Hawaiian Holdings , the parent company of Hawaiian Airlines, is my top long-term pick in the airline sector because of its unique combination of growth and value. Hawaiian Airlines' strategy is oriented toward bringing tourists to Hawaii for vacation. To that end, the company is rapidly expanding into high-value markets in Asia and Oceania. As a result, Hawaiian posted 19% revenue growth last year, and the company is expected to grow by 15% and 11% in the next two years, respectively.
In spite of these solid growth characteristics, Hawaiian trades for less than six times trailing earnings. While Hawaiian's stock rallied in late 2012, a prominent analyst downgrade and weak Q4 earnings have driven shares down by nearly 20% since early January.
Hawaiian Holdings Six-Month Price Chart, data by YCharts
This has created an attractive entry point for long-term investors. As I will discuss later, earnings volatility is a natural consequence of Hawaiian's rapid growth, but the company's long-term earnings prospects are very good.
In 2012, Hawaiian performed very well in the first half of the year, posting EPS of $0.21 after losing money in the first half of 2011. However, the company began to hit turbulence in Q3, before suffering a disappointing Q4 loss. Hawaiian cut its Q3 unit revenue guidance in the middle of that quarter, and then had to do the same thing in Q4. Moreover, last month the company projected a high-single-digit decline in unit revenue for the current quarter.
With this recent string of revenue disappointments, it would be natural for investors to wonder whether there is a flaw in the Hawaiian Airlines business model. However, there are two key factors to keep in mind. First, Hawaiian's recent expansion has focused overwhelmingly on long distance international routes. These long distance routes generate significantly lower unit revenues compared to Hawaiian's corporate average, but they also have lower unit costs. Thus, excluding fuel and special items, Hawaiian Airlines achieved a 6% reduction in unit costs last year. Lower unit costs should fully offset lower unit revenue from these routes over time.
Second, Hawaiian faced overcapacity on a number of its routes last year, which drove down fares. These capacity increases were driven primarily by Alaska Airlines' rapid expansion in the West Coast-Hawaii market and Hawaiian's own growth, and to a lesser extent by Allegiant Travel's entry into that market. However, all three carriers have realized that they expanded West Coast-Hawaii capacity too quickly and have pared back their growth plans for 2013. Beginning this spring, a more rational level of industry capacity should improve pricing power for Hawaiian and its competitors on West Coast-Hawaii routes.
Asia/Oceania: the real growth story
Hawaiian's travails on the West Coast have certainly hurt performance in the past year. (For that matter, overcapacity on routes within Hawaii also dragged down profitability in 2012.) However, the key to Hawaiian's future lies in the company's rapid growth in international markets. In the airline industry, there is almost always a trade-off between growth and short-term profitability. That said, Hawaiian's current growth will position it well for higher profit in the years ahead, as its newer markets mature.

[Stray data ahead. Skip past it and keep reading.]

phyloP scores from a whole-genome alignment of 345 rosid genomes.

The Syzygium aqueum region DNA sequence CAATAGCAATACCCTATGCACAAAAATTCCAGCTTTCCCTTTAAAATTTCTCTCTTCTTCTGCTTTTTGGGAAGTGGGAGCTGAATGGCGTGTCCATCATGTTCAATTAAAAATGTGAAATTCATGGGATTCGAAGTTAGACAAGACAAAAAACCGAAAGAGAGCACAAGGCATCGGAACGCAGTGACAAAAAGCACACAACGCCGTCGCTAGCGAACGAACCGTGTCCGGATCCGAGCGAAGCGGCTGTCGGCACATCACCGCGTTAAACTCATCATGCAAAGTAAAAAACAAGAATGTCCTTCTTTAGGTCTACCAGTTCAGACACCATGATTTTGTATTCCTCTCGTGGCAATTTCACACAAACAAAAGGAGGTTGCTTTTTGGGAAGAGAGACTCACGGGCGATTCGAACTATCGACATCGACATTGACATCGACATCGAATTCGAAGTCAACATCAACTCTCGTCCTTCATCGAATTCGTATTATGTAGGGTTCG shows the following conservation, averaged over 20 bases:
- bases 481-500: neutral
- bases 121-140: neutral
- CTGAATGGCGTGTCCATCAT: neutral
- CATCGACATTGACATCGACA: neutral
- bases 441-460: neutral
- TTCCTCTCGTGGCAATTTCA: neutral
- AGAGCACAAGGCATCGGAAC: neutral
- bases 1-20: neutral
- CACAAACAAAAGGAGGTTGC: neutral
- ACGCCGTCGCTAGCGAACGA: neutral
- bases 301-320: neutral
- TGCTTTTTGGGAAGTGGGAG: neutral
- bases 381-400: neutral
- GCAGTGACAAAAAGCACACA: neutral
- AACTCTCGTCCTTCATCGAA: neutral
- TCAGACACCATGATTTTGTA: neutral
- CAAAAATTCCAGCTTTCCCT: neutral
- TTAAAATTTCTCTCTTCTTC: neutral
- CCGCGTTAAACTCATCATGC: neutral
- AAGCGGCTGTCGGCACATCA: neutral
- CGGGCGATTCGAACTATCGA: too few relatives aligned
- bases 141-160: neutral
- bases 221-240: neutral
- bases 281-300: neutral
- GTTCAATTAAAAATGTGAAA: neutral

Airline executives and analysts generally agree that it takes at least two years for new routes to "mature" and reach peak profitability. During that time, the airline needs to engage customers so that they become aware of the new service. Hawaiian Airlines faces an especially difficult task, because it has begun operations in a variety of new countries, with different customs and -- in some cases -- different languages. It may thus take a little longer than average for Hawaiian to build brand awareness in its new markets.
This is critical for understanding the company's future earnings trajectory. Since November 2010, Hawaiian has begun service to six new international destinations: Tokyo, Seoul, Osaka, Fukuoka, Sapporo, and Brisbane, along with a new domestic route to New York. Hawaiian plans to add another three international destinations in the next few months: Auckland, Sendai, and Taipei. The Tokyo and Osaka markets have already (more or less) matured, but demand is still ramping up in the others. With much of its capacity deployed in new markets, Hawaiian's margins have been artificially depressed for the past two years.
Long term earnings power
If we look back to 2009 and 2010 (i.e. before Hawaiian embarked on its strategy of rapid international growth) the company delivered pre-tax margins of 8.2% and 6.3%, respectively. This compares to a pre-tax margin of just 4.4% last year. Based on the current growth trajectory, revenue will approach $3 billion by 2016, while growth will have slowed to a moderate pace. With slower growth, Hawaiian's pre-tax margin is likely to return to the 6%-8% range. This implies EPS of approximately $2-$3, up from non-GAAP EPS of $1.06 last year.
With strong long-term earnings growth likely at Hawaiian, the stock looks like a bargain at less than $6. Based on my expectation for 2016 EPS of at least $2, I believe the stock has upside to $20 over the next three years.
Oil: the great variable
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The article Hawaiian Airlines: Growth at a Great Price originally appeared on Fool.com.
Fool contributor Adam Levine-Weinberg owns shares of Hawaiian Holdings. The Motley Fool has no position in any of the stocks mentioned. Try any of our Foolish newsletter services free for 30 days. We Fools may not all hold the same opinions, but we all believe that considering a diverse range of insights makes us better investors. The Motley Fool has a disclosure policy.
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